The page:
Angola is officially the biggest oil producer in Africa, with the oil-rich nation producing the highest output on the continent for the fourth month in a row.
Since overtaking in May 2022, Angola has managed to maintain its output, with new developments currently underway set to increase production figures even further.
For Angola, high production levels can largely be attributed to the stability and security of the sector.
Stability Supports Output
In August 2022, the Organization of Petroleum Exporting Countries estimated the country’s average daily output to measure 1.17 million barrels, compared to Nigeria’s 1.13 million barrels during the same period. While Nigeria’s output has been significantly impacted by high levels of crude oil theft and pipeline vandalism – with the Nigerian Upstream Petroleum Regulatory Commission estimating that production more likely measured 972,000 barrels a day in August 2022 – Angola’s sector security has translated into strong production.
Despite production declines from 1.18 million barrels to 1.16 million barrels from April to May this year, security across the Angolan hydrocarbons industry has ensured the country’s output has not only been resilient but has actually increased, now measuring 1.17 million barrels.
New Developments Offer Promising Returns
With improved production representing a top objective for Angola, a series of exploration campaigns have been launched in recent months to bring new reserves online. This year, the National Agency of Petroleum, Gas and Biofuel’s opened proposals for the latest licensing round for offshore blocks in the Lower Congo and Kwanza Basins in April 2022; French energy major, TotalEnergies, announced that a final investment decision (FID) has been made for the Begonia field – the first development of Block17/06 offshore Angola; Eni and bp established the country’s largest independent joint venture, Azule Energy, thereby combining the majors’ Angolan businesses; and London-listed Afentra purchases interests in two shallow-water offshore blocks in Angola. As such, the future is bright for Angola’s production industry.
Deepwater Prospects Drive Production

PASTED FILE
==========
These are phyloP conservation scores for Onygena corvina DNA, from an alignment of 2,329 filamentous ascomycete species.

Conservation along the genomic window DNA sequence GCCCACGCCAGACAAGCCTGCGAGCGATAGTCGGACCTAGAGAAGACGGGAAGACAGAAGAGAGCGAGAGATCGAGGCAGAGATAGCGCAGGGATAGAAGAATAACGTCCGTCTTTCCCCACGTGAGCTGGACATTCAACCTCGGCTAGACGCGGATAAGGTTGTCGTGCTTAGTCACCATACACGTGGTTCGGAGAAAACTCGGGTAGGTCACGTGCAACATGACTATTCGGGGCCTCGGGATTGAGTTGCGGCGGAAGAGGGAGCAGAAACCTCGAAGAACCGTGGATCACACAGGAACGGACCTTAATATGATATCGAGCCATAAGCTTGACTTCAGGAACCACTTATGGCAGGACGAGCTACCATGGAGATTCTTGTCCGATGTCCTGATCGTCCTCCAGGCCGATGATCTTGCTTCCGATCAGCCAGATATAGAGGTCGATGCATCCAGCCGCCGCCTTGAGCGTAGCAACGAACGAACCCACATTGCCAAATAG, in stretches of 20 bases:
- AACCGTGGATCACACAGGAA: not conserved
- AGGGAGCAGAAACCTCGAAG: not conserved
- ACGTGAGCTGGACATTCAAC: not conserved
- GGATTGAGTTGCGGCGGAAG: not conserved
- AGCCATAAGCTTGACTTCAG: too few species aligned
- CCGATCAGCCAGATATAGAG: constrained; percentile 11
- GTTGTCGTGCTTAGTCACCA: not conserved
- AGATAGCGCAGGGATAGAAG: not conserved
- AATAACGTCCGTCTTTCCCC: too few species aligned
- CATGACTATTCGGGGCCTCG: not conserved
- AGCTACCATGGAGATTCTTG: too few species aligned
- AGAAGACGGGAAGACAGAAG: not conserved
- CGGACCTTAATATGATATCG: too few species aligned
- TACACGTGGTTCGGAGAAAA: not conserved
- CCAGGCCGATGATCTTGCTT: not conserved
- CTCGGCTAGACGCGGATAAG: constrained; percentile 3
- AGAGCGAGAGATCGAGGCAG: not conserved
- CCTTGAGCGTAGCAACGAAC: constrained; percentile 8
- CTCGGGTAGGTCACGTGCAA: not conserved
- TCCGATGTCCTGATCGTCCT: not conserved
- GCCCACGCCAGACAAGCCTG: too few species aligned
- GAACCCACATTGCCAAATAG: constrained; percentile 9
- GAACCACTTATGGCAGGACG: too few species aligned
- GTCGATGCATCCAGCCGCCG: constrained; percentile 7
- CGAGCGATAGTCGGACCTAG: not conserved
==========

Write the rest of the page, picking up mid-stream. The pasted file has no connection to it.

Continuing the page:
Currently, the majority of Angola’s production comes from a series of offshore deepwater fields, leading to the country prioritizing further exploration from such developments. Since the start-up of the Kuita Field by Chevron – in water depths of approximately 400 meters – the country has emerged as one of Southern Africa’s leading regional deepwater players. As such, with the government targeting further production increases, the country’s deep and ultra-deepwater assets will be at the forefront of drilling campaigns over the next decade.
Some of the most promising deepwater plays currently underway include TotalEnergies’ Cameia-Golfinho development in Block 20/11 and Block 21/09, respectively – estimated to hold 420 million barrels of oil equivalent; Eni’s ultra-deepwater Agogo full field development in Block 15/06; and Eni’s Ndungu field in Block 15/06. With these developments and the many more set to be announced in 2022 and beyond, Angola is well positioned to scale up production further and improve energy security both in-country and across the wider region.
Angola’s production success, challenges and opportunities will be further unpacked during the third edition of the country’s premier oil and gas forum, Angola Oil & Gas (AOG), taking place on November 29 and 30 to December 1, 2022 in Luanda. Convening regional energy ministers, public and private executives, and explorers from both Africa and the international landscape, AOG 2022 is set to kickstart a new era of production growth in Angola.
For more information, visit www.angolaoilandgas2022.com